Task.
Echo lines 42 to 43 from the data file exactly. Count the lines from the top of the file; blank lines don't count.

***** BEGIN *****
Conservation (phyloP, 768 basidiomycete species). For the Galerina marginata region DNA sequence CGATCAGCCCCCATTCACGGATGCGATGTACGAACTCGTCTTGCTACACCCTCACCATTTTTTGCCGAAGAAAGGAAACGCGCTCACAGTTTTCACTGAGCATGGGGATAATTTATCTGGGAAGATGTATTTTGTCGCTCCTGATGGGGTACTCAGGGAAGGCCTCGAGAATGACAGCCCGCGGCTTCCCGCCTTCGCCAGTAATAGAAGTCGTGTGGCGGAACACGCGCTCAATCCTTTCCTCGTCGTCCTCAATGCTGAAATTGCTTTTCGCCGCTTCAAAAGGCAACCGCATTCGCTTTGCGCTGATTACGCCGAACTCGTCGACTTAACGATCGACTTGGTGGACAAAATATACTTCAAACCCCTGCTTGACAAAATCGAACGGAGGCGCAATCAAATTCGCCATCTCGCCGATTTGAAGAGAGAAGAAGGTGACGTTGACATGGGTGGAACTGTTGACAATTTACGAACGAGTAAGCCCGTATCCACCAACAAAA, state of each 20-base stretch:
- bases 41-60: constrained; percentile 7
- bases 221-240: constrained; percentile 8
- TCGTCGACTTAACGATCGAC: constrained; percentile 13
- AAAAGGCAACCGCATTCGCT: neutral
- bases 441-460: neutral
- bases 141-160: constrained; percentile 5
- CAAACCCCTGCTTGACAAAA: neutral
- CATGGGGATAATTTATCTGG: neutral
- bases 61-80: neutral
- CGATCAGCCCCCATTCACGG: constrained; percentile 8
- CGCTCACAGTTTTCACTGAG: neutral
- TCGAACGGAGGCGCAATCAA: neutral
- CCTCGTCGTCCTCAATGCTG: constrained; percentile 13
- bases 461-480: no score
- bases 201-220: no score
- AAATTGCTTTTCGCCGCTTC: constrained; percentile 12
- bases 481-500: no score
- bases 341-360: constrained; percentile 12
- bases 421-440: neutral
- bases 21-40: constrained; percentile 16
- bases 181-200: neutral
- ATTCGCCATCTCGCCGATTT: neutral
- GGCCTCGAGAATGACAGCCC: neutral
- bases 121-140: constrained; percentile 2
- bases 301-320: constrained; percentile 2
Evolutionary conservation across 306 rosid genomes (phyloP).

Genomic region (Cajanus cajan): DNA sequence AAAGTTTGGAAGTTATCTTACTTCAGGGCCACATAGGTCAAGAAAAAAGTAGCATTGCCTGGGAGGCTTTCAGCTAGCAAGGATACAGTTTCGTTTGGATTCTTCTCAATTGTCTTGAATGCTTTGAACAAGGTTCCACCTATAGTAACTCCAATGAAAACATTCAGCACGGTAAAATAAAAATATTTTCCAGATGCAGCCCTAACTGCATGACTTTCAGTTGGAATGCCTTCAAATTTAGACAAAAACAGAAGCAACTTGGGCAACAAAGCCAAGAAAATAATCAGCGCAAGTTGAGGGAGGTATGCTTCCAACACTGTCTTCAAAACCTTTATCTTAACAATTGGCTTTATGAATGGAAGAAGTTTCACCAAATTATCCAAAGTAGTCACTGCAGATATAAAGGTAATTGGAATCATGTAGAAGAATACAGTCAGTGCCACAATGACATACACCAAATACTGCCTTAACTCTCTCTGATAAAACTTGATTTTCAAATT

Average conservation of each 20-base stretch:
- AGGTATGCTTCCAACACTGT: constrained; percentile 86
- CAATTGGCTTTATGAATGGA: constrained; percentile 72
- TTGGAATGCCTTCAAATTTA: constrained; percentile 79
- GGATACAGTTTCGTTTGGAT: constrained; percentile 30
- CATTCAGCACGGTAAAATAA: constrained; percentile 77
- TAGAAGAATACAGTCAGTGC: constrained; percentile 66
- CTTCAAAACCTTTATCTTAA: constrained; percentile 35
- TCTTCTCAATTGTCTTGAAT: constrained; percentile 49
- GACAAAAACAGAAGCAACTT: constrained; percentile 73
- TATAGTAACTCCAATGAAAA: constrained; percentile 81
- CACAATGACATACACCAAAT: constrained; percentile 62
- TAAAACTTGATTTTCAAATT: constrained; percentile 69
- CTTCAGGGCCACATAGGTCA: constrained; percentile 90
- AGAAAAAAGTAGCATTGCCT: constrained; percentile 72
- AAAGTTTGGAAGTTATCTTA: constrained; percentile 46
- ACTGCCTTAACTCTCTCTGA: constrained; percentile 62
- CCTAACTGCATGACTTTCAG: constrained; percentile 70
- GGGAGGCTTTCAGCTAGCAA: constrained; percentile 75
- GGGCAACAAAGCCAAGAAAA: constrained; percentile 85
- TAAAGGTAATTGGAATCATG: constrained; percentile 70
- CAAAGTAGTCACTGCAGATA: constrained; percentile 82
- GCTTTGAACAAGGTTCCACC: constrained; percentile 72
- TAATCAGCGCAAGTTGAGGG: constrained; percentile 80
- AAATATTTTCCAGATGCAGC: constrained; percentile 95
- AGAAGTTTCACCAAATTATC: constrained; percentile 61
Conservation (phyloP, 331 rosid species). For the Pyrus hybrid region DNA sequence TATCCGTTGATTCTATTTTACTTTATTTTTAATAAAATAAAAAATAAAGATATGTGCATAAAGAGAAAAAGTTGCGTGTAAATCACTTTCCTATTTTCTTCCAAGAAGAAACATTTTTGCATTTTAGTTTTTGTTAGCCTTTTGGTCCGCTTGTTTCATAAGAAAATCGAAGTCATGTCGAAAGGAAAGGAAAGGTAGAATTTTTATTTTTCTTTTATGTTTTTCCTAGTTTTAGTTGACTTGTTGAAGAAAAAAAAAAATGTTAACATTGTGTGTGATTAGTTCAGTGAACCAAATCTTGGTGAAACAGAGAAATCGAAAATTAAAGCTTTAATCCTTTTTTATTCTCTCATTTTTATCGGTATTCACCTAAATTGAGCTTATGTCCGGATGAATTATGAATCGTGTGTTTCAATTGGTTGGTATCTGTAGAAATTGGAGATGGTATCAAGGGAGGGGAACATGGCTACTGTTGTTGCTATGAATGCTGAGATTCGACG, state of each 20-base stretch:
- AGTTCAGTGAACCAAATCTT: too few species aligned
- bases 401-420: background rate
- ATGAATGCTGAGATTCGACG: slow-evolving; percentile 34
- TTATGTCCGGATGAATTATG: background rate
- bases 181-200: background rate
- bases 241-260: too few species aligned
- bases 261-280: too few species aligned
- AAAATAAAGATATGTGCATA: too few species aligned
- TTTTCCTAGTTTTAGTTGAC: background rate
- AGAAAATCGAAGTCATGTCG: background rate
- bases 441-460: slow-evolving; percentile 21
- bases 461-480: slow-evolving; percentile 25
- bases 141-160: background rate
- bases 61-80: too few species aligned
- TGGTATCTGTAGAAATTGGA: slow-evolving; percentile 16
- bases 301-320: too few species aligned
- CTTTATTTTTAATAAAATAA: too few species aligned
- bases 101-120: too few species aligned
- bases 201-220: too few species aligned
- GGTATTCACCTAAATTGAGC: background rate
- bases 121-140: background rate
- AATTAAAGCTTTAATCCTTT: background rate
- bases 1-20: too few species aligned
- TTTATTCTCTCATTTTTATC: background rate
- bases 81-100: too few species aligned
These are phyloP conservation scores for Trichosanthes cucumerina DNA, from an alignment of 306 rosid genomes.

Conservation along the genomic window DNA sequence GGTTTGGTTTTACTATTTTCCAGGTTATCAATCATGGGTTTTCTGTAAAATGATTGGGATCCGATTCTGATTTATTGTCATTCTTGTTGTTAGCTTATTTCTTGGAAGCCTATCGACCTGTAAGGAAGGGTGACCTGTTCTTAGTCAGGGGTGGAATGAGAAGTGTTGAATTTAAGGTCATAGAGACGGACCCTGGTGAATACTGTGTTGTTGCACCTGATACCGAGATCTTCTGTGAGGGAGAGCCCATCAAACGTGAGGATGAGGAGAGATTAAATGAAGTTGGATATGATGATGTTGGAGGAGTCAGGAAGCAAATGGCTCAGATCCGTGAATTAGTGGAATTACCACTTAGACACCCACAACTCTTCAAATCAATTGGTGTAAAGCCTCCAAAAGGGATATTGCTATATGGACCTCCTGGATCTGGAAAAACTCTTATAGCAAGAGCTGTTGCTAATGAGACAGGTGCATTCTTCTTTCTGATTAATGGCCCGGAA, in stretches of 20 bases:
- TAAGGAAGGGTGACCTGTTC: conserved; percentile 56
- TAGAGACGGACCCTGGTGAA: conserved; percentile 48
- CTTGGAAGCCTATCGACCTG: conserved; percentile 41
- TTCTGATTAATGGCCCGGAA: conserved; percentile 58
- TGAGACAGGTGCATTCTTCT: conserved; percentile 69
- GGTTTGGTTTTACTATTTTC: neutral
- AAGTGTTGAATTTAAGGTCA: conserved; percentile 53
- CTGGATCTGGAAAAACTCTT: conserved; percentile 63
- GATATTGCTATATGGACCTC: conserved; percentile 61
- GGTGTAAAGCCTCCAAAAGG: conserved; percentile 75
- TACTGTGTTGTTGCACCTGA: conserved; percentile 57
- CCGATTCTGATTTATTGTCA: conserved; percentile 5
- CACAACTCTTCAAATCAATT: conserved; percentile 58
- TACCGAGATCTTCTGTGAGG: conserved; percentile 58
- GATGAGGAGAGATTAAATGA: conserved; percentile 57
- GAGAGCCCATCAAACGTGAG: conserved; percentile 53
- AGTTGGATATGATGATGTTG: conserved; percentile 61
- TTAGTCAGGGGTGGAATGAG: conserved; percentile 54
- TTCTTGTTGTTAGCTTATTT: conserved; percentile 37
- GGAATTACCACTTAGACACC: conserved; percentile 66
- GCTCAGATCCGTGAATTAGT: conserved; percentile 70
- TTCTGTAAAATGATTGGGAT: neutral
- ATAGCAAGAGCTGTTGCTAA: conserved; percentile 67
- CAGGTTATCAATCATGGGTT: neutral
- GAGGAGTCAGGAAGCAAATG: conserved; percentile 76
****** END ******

- CTTCAGGGCCACATAGGTCA: constrained; percentile 90
- AGAAAAAAGTAGCATTGCCT: constrained; percentile 72